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patcat88

join:2002-04-05
Jamaica, NY
kudos:1
reply to ptbarnett

Re: All electronics are "transmitters"

said by ptbarnett:

The problem is not shielding of circuit boards. It's whether an errant transmission blocks reception by a navigation radio.
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You can design the device to shield RF emissions. But, it is difficult to completely seal it unless it is a metal box with no buttons, plugs, etc. The best you can do is reduce it as low as possible. That what FCC class B certification is about: it has to be below a certain level, but that level is not zero.
...............................
However, that's only the transmission side of the issue. The next inevitable question is: why don't the aircraft receivers reject these unwanted signals? Aircraft navigation and communications use several different frequency bands. On any given flight, the pilots will be switching frequencies many times. And depending on the phase of the flight, the signals being received may be relatively weak, and more susceptible to interference.

All it takes is for an electronic device to inadvertently transmit on the same frequency an aircraft receiver is receiving, and you'll have interference. Some of the navigation radios work by measuring the phase of a received signal, so it doesn't take much to mess them up. Once again, it is the laws of physics. A very low power transmitter on the plane can block receipt of a signal from a much more powerful transmitter far away.

Ever heard of a solar storm? Planes dont fall out of the sky.

(b) Operation of an intentional, unintentional, or incidental radiator is subject to the conditions that no harmful interference is caused and that interference must be accepted that may be caused by the operation of an authorized radio station, by another intentional or unintentional radiator, by industrial, scientific and medical (ISM) equipment, or by an incidental radiator.

»www.law.cornell.edu/cfr/text/47/15.5

So the circuit boards on planes are not FCC certified?

said by ptbarnett:

r
Fortunately, the instruments usually indicate when there is interference, and pilots are trained to switch to alternate means of navigation.

The radio instruments do not fly the plane, nor will they make it go into a steep dive to the ground like in a cartoon. Inertia gyroscope doesn't use radio waves. Loosing radio instruments is like the street name on the road being covered, but you can still see the curve up ahead. You are right the instruments detect interference and lock themselves out.

said by ptbarnett:

So, one outage is not going to cause an accident. But, accidents are rarely caused by a single event -- it's a chain of events. A communication or radio outage caused by interference can be a distraction, and become the first or subsequent event in a chain that leads to an accident.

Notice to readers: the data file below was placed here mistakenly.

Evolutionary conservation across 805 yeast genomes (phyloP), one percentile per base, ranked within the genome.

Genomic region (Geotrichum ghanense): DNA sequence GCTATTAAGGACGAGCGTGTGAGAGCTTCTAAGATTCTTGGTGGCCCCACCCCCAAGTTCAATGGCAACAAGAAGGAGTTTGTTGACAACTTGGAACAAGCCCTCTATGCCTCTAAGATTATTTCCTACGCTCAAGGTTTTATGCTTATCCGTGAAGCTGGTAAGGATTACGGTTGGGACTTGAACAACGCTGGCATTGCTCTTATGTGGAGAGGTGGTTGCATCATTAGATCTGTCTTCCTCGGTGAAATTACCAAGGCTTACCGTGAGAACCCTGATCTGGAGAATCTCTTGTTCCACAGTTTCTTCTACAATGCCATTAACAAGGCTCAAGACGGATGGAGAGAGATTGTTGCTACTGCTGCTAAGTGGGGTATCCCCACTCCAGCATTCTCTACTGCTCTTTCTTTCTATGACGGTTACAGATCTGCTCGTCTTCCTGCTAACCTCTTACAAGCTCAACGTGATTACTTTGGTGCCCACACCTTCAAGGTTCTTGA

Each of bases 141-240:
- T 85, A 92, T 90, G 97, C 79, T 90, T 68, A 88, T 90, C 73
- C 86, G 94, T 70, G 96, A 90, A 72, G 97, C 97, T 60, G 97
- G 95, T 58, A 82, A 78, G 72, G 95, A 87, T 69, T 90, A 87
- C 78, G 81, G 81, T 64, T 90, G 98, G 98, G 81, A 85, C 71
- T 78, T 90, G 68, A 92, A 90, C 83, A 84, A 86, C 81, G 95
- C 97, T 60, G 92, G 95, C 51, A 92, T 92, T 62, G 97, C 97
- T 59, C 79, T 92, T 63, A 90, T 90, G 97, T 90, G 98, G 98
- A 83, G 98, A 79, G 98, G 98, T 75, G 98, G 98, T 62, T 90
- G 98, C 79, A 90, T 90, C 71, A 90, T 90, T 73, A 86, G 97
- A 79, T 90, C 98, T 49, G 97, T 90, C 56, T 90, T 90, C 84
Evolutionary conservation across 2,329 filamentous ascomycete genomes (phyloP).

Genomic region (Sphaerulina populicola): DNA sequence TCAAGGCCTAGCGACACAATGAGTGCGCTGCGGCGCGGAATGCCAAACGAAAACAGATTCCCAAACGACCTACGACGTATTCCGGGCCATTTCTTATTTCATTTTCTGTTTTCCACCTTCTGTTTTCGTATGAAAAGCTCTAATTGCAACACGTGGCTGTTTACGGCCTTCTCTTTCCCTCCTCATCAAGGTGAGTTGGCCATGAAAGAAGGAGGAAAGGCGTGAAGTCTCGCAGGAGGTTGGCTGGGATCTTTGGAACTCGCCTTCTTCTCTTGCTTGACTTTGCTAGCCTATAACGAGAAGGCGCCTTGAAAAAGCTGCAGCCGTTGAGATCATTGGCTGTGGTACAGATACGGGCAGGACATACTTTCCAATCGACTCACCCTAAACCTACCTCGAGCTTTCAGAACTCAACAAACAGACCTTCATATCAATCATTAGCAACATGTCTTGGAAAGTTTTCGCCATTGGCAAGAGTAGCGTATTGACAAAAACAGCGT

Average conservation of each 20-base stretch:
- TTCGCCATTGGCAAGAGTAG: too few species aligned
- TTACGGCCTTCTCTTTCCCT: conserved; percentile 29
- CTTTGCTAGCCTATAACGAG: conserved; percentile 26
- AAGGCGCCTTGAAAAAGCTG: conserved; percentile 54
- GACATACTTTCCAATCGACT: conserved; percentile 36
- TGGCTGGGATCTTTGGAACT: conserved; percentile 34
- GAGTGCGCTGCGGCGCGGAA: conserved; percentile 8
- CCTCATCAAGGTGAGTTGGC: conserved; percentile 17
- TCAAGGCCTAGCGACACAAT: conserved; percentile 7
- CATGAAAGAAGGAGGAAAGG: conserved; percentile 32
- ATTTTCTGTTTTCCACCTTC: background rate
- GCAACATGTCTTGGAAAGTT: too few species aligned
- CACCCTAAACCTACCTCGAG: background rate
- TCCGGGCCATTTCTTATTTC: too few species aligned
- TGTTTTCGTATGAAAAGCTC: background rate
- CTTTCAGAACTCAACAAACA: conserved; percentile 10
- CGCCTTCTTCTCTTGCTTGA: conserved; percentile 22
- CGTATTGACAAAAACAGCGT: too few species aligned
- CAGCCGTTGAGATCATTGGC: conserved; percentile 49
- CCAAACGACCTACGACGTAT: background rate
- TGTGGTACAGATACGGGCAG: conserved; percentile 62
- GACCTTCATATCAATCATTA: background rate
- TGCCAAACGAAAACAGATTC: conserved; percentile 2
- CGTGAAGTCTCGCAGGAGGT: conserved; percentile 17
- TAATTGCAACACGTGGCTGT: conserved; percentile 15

That is a sign of bad training or social problems at the airline.

ptbarnett

join:2002-09-30
Lewisville, TX
said by patcat88:

Ever heard of a solar storm? Planes dont fall out of the sky.

A solar storm can cause interference with the radio communication and navigation, especially in the high-frequency bands. The VHF bands used by aircraft are not immune, but less so than HF. Satellites are more vulnerable than anything, because they aren't protected by the Earth's magnetic field. But, the nice thing about radio interference from solar storms is that it can be forecasted. Airplanes can, and have modified procedures in advance to compensate for the expected interference.

However, did I ever write that planes would fall out of the sky? Rather than building a strawman argument, maybe you should read what I wrote, rather than what you think you can argue against?

said by patcat88:

So the circuit boards on planes are not FCC certified?

The US code that you cited says that the device must accept interference without damage. It doesn't say that it must function properly during the interference. An example would be your Wi-Fi connection or Bluetooth headset: Have you ever lost a connection or heard a crackling noise when the microwave oven was running in your kitchen? That's interference. But, unless you put the device IN your microwave, it resumed functioning after the microwave shut off.

The electronic devices on civil planes (other than experimentals) in the US are TSO certified, which is far more stringent than any FCC certification. The TSO standard relevant to this situation is rejection of interference from an ADJACENT frequency. That is specified in terms of both frequency deviation and power level, as a very strong signal on an adjacent frequency can also "blank" a receiver. Again, it's laws of physics.

said by patcat88:

The radio instruments do not fly the plane, nor will they make it go into a steep dive to the ground like in a cartoon.

Actually, in a Cat III approach, the autopilot is coupled to the navigation radios, and does fly the plane. However, the pilots monitor the landing and will command a missed approach if anything appears amiss.

said by patcat88:

That is a sign of bad training or social problems at the airline.

No, it's the conclusion of many accident investigations. Pilot training, air traffic control procedures, and equipment design all have layers of redundancy to prevent a single failure from leading to an accident. Removing or circumventing a single layer doesn't necessarily cause a crash, but may increase the probability of one in the event all other layers fail.